|Commenced in January 2007||Frequency: Monthly||Edition: International||Paper Count: 6|
With this contribution, we want to show a successful example of the application of the Design Thinking methodology, in the European project 'Technology transfer of Remotely Piloted Aircraft Systems (RPAS) for the creative industry'. The use of this methodology has allowed us to design and build a drone, based on the real needs of prospective users. It has demonstrated that this is a powerful tool for generating innovative ideas in the field of robotics, by focusing its effectiveness on understanding and solving real user needs. In this way, with the support of an interdisciplinary team, comprised of creatives, engineers and economists, together with the collaboration of prospective users from three European countries, a non-linear work dynamic has been created. This teamwork has generated a sense of appreciation towards the creative industries, through continuously adaptive, inventive, and playful collaboration and communication, which has facilitated the development of prototypes. These have been designed to enable filming and photography in interior spaces, within 13 sectors of European creative industries: Advertising, Architecture, Fashion, Film, Antiques and Museums, Music, Photography, Televison, Performing Arts, Publishing, Arts and Crafts, Design and Software. Furthermore, it has married the real needs of the creative industries, with what is technologically and commercially viable. As a result, a product of great value has been obtained, which offers new business opportunities for small companies across this sector.
In recent years, focus-group discussions, as a resources of qualitative facts collection, have gained popularity amongst practices within social science studies. Despite this popularity, studying qualitative information, particularly focus-group meetings, creates a challenge to most practitioner inspectors. The Mons, also known as Raman is considered to be one of the earliest peoples in mainland South-East Asia and to be found in scattered communities in Thailand, around the central valley and even in Bangkok. The present project responds to the needs identified traditional Mon set menus based on the participation of Bang Kadi community in Bangkok, Thailand. The aim of this study was to generate Mon food set menus based on the participation of the community and to study Mon food in set menus of Bang Kadi population by focus-group interviews and discussions during May to October 2015 of Bang Kadi community in Bangkok, Thailand. Data were collected using (1) focus group discussion between the researcher and 147 people in the community, including community leaders, women of the community and the elderly of the community (2) cooking between the researcher and 22 residents of the community. After the focus group discussion, the results found that Mon set menus of Bang Kadi residents involved of Kang Neng Kua-dit, Kang Luk-yom, Kang Som-Kajaeb, Kangleng Puk-pung, Yum Cha-cam, Pik-pa, Kao-new dek-ha and Num Ma-toom and the ingredients used in cooking are mainly found in local and seasonal regime. Most of foods in set menus are consequent from local wisdom.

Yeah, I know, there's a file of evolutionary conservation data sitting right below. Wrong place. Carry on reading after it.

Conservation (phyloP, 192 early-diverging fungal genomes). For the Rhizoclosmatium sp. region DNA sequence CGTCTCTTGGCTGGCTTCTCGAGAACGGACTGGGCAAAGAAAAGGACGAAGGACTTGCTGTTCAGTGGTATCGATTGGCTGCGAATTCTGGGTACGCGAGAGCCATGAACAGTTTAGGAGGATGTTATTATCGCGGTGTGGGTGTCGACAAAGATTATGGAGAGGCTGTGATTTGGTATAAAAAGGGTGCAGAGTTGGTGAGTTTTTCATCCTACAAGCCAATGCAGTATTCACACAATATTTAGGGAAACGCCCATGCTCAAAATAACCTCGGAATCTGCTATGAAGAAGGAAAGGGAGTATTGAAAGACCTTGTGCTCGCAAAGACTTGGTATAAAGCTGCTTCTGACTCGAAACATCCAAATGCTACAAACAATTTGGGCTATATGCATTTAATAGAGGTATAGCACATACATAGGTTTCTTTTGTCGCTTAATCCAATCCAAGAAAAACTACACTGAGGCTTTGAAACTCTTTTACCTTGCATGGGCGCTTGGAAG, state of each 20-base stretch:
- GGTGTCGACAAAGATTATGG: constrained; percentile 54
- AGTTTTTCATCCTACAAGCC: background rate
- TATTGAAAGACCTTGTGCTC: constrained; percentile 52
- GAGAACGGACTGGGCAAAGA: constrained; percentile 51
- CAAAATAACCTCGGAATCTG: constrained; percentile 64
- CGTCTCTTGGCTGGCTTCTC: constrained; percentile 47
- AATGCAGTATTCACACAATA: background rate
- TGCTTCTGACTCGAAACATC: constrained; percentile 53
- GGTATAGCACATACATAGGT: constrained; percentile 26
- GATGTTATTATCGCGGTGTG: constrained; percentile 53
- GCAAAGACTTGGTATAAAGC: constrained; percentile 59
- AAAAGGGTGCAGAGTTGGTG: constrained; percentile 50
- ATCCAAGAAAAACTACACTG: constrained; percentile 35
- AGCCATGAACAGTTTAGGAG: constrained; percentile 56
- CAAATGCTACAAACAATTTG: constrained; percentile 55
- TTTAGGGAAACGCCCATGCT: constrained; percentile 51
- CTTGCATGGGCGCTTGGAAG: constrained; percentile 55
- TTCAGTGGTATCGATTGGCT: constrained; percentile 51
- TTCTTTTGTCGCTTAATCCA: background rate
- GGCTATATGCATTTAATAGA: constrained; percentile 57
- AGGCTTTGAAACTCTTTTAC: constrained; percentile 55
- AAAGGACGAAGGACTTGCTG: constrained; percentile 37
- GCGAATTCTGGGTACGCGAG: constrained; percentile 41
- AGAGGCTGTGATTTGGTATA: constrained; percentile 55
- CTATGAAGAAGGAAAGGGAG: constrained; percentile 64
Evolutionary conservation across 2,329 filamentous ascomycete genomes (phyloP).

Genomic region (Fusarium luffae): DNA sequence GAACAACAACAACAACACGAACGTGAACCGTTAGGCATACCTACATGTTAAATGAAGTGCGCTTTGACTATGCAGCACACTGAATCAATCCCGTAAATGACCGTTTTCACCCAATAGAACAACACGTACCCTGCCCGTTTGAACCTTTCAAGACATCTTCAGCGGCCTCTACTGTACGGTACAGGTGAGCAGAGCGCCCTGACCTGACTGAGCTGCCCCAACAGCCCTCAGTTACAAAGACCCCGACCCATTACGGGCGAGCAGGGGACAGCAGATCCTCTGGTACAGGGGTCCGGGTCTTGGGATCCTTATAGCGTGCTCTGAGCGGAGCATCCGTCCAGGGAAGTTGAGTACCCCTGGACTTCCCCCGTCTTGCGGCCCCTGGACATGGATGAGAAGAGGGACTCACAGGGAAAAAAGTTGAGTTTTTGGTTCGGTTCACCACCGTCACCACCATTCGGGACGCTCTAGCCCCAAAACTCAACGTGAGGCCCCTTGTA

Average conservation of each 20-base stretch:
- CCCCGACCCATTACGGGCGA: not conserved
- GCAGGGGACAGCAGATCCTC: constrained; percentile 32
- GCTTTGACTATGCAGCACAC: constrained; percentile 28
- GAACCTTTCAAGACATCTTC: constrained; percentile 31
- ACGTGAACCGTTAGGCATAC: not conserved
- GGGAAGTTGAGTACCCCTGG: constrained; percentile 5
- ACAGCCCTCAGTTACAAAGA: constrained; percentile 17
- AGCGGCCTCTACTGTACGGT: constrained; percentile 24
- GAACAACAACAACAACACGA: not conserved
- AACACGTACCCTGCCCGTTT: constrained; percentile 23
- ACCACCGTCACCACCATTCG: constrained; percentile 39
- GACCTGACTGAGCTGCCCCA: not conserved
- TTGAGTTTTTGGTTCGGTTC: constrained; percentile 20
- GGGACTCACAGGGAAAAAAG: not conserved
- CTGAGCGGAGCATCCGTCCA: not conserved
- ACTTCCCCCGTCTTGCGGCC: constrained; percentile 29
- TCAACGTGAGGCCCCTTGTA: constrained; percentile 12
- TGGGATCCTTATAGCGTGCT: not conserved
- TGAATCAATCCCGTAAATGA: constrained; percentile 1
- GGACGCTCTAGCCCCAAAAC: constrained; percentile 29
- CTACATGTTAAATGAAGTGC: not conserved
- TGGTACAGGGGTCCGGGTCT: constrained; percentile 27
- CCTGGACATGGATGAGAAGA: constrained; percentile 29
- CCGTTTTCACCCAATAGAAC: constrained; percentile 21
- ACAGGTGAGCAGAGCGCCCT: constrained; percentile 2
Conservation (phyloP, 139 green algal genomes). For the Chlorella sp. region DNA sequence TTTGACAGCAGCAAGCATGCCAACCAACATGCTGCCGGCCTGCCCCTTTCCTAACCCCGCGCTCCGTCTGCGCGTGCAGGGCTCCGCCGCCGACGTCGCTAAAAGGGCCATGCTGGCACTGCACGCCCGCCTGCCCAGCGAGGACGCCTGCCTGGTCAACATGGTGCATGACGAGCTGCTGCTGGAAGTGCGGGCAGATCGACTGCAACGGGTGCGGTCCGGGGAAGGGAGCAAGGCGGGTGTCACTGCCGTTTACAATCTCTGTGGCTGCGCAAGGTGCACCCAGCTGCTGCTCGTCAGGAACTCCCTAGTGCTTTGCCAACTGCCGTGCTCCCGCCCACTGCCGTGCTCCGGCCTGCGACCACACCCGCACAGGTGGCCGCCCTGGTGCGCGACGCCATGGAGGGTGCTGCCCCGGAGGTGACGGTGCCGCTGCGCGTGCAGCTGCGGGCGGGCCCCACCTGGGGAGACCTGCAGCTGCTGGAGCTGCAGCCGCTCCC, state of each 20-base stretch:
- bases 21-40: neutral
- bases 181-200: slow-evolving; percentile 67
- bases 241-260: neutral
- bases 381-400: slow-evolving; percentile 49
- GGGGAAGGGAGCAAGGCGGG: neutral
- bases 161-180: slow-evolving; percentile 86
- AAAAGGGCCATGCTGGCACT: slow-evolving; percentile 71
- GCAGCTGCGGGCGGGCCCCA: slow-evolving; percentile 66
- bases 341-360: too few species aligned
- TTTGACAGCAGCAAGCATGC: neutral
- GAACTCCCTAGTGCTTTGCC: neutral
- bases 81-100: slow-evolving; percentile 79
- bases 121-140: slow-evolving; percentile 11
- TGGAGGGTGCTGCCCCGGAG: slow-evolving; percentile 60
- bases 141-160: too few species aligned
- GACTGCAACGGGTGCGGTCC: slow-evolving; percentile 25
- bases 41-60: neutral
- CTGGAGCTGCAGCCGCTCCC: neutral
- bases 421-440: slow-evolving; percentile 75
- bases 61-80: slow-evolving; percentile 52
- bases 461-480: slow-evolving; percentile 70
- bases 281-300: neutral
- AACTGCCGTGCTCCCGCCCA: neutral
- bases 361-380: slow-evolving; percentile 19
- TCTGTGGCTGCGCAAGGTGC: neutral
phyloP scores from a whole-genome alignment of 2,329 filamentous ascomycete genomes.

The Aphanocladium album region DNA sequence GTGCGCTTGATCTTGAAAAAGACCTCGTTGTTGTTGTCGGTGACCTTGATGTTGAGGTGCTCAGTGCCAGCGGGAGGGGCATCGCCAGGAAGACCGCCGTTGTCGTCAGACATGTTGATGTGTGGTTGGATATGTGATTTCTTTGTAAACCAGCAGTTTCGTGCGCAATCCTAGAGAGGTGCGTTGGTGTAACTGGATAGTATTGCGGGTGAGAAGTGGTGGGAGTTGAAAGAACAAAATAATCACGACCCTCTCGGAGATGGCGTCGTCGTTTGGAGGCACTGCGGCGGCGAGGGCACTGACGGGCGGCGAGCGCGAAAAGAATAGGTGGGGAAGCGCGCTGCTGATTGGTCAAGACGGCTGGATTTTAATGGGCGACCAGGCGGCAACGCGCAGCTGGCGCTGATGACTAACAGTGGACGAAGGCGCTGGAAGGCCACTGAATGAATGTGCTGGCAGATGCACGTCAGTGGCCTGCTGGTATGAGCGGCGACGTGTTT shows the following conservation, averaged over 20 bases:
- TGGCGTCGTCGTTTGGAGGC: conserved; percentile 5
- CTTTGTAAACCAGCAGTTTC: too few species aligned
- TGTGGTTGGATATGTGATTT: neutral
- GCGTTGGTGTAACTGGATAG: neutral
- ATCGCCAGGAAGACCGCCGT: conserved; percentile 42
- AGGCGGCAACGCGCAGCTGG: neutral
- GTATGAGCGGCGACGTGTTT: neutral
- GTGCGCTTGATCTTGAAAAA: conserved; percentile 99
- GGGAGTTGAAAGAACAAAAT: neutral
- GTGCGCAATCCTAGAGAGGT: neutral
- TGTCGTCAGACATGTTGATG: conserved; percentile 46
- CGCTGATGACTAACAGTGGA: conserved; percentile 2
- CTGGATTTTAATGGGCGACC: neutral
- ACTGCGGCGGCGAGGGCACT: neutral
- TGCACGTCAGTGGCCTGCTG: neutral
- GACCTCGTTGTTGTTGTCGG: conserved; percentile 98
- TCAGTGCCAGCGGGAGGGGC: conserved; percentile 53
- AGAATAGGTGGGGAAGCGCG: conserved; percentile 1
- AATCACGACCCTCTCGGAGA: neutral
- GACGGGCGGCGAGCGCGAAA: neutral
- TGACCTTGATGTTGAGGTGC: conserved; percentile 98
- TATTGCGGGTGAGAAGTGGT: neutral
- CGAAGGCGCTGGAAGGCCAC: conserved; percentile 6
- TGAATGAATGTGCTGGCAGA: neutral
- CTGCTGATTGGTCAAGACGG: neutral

In the frame of the European Union project entitled EU-Families and Adolescents Quit Tobacco (www.eufaqt.eu) focus group analysis has been carried out in Hungary to acquire qualitative information on attitudes towards smoking in groups of adolescents, parents and educators, respectively. It rendered to identify methods for smoking prevention/ intervention with family approach. The results explored the role of the family in smoking behaviour. Teachers do not feel responsibility in prevention or cessation of smoking. Adolescents are not aware of the addictive effect of the cigarette. Water pipe is popular among adolescent, therefore spreading of more information needed on the harmful effects of water pipe. We outlined the requirement for professionals to provide interventions. Partnership of EU-FAQT project has worked out antismoking interventions for adolescents and their families conducted by psychologists to ensure skill development to prevent and quit tobacco.
Developing a supply chain management (SCM) system is costly, but important. However, because of its complicated nature, not many of such projects are considered successful. Few research publications directly relate to key success factors (KSFs) for implementing a SCM system. Motivated by the above, this research proposes a hierarchy of KSFs for SCM system implementation in the semiconductor industry by using a two-step approach. First, the literature review indicates the initial hierarchy. The second step includes a focus group approach to finalize the proposed KSF hierarchy by extracting valuable experiences from executives and managers that actively participated in a project, which successfully establish a seamless SCM integration between the world's largest semiconductor foundry manufacturing company and the world's largest assembly and testing company. Future project executives may refer the resulting KSF hierarchy as a checklist for SCM system implementation in semiconductor or related industries.
This paper draws a methodological framework adopted within an internal Telecomitalia project aimed to identify, on a user centred base, the potential interest towards a technological scenario aimed to extend on a personal bubble the typical communication and media fruition home environment. The problem is that involving user in the early stage of the development of such disruptive technology scenario asking users opinions on something that users actually do not manage even in a rough manner could lead to wrong or distorted results. For that reason we chose an approach that indirectly aim to understand users hidden needs in order to obtain a meaningful picture of the possible interest for a technological proposition non yet easily understandable.